For the Right to Learn: Malala Yousafzai’s Story by Rebecca Langston-George, illustrated by Janna Bock
Perhaps the world’s most recognized ‘girl’ is Malala Yousafzai who, at 15, was shot three times by the Taliban on her way to school. Evacuated out of her native Pakistan to Birmingham, England, she not only recovered, but appeared before the United Nations less than a year later to give her famed speech: “One child, one teacher, one book, and one pen can change the world.” The following year, she became the youngest Nobel Peace Prize winner, speaking for children everywhere: “This award is not just for me. It is for those forgotten children who want education. It is for those frightened children who want peace, It is for those voiceless children who want change.”
Written for younger readers, For the Right to Learn is a timely introduction to the life of an international hero who is not much older than the book’s intended audience. From her early years under the tutelage of her father who insisted and enabled her education, to her international debut around the world via a BBC blog when she was just 11, to her wish for peace on her 12th birthday which no one remembered to celebrate, much of the book recounts Malala’s life before the Taliban made her a target.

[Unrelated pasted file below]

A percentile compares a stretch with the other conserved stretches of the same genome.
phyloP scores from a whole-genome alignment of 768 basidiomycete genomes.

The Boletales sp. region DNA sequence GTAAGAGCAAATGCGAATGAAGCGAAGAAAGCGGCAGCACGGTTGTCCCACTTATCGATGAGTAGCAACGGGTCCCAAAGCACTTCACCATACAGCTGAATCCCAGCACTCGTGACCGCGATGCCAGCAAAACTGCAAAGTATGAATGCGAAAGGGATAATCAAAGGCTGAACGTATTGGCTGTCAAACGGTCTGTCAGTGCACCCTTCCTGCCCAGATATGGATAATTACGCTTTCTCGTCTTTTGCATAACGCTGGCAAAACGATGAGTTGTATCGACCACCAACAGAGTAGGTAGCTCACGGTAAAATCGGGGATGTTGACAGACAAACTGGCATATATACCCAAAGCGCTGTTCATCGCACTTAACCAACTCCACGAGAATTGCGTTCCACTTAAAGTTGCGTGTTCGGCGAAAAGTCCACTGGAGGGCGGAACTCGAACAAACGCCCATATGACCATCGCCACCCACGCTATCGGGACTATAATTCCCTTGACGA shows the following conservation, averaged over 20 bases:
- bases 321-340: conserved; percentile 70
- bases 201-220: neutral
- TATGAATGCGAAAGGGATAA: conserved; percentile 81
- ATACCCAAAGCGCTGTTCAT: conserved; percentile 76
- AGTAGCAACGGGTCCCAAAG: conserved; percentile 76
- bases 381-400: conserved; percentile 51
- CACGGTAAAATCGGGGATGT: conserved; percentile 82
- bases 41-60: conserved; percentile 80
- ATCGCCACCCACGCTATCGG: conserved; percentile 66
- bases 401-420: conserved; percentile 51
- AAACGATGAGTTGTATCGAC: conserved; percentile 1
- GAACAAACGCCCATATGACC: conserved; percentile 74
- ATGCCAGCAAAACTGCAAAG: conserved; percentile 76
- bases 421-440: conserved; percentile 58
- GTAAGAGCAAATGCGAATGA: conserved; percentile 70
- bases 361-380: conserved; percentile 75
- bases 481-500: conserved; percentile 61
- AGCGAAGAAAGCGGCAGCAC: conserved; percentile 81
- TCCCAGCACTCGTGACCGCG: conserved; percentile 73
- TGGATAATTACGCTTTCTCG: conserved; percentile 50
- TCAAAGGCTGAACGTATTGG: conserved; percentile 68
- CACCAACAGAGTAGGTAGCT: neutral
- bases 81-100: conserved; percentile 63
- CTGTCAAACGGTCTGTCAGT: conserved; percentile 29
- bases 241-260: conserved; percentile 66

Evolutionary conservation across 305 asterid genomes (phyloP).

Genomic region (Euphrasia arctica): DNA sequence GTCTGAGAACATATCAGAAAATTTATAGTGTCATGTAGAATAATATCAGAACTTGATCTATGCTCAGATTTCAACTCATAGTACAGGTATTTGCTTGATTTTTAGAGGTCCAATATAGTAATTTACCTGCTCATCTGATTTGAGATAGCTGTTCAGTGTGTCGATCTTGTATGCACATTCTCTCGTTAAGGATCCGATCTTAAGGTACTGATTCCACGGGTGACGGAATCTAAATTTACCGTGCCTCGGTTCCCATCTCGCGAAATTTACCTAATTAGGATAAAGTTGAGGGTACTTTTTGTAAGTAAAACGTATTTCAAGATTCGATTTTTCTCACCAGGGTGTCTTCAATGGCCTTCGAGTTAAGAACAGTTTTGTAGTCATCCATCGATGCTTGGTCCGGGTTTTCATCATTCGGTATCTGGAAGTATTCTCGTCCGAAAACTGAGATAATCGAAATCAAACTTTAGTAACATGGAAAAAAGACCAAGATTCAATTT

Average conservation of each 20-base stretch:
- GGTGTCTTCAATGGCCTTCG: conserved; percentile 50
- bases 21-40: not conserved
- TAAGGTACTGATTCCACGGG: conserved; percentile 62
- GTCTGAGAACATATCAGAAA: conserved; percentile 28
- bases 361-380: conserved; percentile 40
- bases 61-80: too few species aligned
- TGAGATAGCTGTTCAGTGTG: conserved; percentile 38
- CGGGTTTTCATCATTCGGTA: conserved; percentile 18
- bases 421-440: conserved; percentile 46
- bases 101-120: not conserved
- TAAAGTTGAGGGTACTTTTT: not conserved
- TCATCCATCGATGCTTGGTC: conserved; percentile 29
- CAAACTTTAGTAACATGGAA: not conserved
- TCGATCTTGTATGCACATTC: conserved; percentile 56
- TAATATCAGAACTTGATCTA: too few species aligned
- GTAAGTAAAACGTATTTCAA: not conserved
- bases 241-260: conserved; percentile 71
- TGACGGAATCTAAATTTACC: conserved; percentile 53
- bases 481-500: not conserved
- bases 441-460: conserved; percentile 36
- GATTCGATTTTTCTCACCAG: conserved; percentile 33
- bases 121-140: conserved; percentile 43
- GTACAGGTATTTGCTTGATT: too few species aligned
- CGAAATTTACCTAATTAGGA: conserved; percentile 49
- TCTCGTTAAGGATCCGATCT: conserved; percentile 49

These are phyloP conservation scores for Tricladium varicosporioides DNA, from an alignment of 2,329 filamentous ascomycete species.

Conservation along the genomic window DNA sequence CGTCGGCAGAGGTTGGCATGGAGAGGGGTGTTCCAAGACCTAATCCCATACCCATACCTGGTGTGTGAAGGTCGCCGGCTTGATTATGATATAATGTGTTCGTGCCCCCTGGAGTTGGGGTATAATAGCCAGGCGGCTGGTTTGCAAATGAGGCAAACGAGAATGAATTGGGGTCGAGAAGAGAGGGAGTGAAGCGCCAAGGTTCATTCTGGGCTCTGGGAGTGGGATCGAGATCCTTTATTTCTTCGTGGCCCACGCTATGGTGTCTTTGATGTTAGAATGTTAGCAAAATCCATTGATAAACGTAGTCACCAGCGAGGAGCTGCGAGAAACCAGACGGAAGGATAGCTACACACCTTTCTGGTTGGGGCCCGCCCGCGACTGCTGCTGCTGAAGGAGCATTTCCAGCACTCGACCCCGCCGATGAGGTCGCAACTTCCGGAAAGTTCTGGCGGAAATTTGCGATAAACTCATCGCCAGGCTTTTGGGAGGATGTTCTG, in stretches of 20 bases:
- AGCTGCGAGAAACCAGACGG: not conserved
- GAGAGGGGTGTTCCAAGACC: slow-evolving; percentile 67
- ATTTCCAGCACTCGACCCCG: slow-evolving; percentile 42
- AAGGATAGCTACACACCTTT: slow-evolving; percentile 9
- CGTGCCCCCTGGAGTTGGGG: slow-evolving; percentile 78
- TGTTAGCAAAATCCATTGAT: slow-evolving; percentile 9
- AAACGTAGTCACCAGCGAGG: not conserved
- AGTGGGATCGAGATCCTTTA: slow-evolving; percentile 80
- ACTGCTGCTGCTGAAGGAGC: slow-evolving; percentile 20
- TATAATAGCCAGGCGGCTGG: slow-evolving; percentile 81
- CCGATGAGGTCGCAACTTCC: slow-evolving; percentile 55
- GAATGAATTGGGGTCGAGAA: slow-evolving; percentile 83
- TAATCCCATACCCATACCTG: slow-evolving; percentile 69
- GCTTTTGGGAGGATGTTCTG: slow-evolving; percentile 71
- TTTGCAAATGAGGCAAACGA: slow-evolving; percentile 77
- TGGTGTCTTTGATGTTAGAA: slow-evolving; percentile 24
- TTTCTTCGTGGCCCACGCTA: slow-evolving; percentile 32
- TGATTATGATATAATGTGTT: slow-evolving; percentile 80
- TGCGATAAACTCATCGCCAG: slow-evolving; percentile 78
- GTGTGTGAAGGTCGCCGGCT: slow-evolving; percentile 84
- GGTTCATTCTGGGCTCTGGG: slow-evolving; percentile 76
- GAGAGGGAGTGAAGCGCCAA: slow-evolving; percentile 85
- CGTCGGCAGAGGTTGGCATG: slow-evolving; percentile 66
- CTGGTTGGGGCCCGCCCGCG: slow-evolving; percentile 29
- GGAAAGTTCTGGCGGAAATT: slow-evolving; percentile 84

Author Rebecca Langston-George carefully highlights the many accomplishments, recognition, awards, and fame that nearly cost Malala her life. Artist Janna Bock is especially adept at capturing Malala’s expressions – just take a look at that hopeful determination on the cover image. With richly detailed. multi-layered backgrounds, Bock adds glimpses of what’s happening beyond windows, hints at lurking shadows, and crowds a hospital room with all the well-wishing gifts for an injured young girl not yet awake.
Not yet even out of her teens, Malala’s story has really just begun … her determination to learn – and keep learning at any cost – is inspiration, at any age, for us all.
Readers: Children, Middle Grade